“My personal buzz has been seeing groups of residents enjoying themselves, the pride in their faces, telling their families that they’re going to the gym for a workout. It’s that sort of intangible thing that has most motivated me.”
The discovery that exercise therapy was considered the norm for the greater community yet only passive physiotherapy was government funded for aged care residents led Feros Care physiotherapist, Jennie Hewitt to run a four year research trial to demonstrate its value and inform the government funding model.
“I was shocked that massage and electrical devices for pain relief were funded and yet therapeutic exercise programs were not,” Jennie said. “I set out to find scientific evidence to dispute this approach and discovered there was very little resident specific research available.”
Jennie wanted to change both the health funding structures and also attitudes about physiotherapy within aged care. She realised the best way to do this was to prove the value of strength and balance exercises using a clinical trial.
In 2012 Jennie began conducting a four-year scientific study through The University of Sydney into how a tailored exercise program can help reduce falls among residents in aged care facilities.
Her research involved 221 participants in 16 Villages. The average age was 86.7 years old, with the oldest being 102!
The study measured falls per person, as well as quality of life and mobility. A cost-effectiveness analysis will also be performed to inform policy makers.
Eight residential aged care facilities were assigned to the exercise group while eight carried on as usual. Participants in the exercise groups were assessed by a physiotherapist and prescribed an individualised progressive resistance training program using gym equipment. They also performed a circuit of high level balance exercises at each session. Classes were in groups of up to 10 participants and lasted one hour.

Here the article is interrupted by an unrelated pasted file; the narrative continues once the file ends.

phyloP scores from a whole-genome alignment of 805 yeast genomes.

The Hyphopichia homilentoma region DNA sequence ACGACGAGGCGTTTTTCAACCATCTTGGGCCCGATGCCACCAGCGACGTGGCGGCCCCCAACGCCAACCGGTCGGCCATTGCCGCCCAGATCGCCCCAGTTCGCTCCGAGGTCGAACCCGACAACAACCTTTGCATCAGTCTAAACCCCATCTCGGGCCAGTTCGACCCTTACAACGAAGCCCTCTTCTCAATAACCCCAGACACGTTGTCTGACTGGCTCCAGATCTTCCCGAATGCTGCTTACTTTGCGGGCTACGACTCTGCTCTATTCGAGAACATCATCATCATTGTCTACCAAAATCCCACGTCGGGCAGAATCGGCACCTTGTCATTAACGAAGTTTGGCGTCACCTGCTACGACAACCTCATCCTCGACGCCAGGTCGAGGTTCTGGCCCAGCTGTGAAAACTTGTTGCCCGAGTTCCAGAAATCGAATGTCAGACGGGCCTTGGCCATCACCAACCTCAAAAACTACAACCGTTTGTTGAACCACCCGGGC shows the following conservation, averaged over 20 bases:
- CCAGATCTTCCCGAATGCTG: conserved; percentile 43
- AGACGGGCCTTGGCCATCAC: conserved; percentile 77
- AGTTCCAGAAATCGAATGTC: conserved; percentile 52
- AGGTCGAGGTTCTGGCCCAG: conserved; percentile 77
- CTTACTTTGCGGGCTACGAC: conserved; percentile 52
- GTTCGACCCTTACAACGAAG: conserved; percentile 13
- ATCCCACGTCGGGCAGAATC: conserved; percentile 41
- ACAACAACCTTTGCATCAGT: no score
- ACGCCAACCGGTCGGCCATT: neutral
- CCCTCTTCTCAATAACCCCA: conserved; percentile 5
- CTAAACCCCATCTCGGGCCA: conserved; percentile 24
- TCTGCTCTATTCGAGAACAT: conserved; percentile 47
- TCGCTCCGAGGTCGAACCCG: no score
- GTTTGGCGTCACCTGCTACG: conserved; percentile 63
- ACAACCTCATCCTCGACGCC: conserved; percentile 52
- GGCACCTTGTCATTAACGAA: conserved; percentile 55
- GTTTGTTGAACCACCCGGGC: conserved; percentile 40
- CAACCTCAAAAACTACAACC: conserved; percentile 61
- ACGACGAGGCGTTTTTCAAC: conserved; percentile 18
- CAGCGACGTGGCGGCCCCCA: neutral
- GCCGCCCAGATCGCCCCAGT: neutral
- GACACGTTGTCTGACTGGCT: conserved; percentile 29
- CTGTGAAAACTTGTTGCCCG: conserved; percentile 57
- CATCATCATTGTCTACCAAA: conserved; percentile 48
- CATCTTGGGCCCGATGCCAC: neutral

As well as falls-prevention, Jennie said that quality and enjoyment of life, and social participation are also the major benefits of exercise for residents in aged care.
“We have had some great stories from the residents who joined the exercise programs” says Jennie. “One of our participants is 93 and reported slipping on wet tiles, ‘I felt myself project forward suddenly but I just kept moving and felt the strength in my legs and abdomen, I saved myself! If it wasn’t for these exercises I’d have landed flat on my face’ she said.”
“Another woman approached me at one of the villages in Sydney and said ‘Thank you so much for what you have done for my mother with this gym program, she used to be in and out of hospital every month with falls but she hasn’t fallen once in the six months since she started the program—it’s amazing!’”
All the data collected is currently being analysed. “We can’t divulge numbers just yet as this trial will be submitted for peer review and publication in an international journal over the next few months, however we can say that the exercise program has proven a significant reduction in falls can be achieved,” Jennie said.
She has also been contacted by peak bodies to write best practice guidelines for physiotherapy for aged care residents.
“There’s no doubt that the study and the data collected are important to inform policy and make best practice recommendations, but the individual stories about lives changed — well they are priceless!” says Jennie.
Jennie presented her research at the 2016 World Congress of Active Ageing.
See Jennie and our residents in action http://bit.ly/Feros_StrongMindBody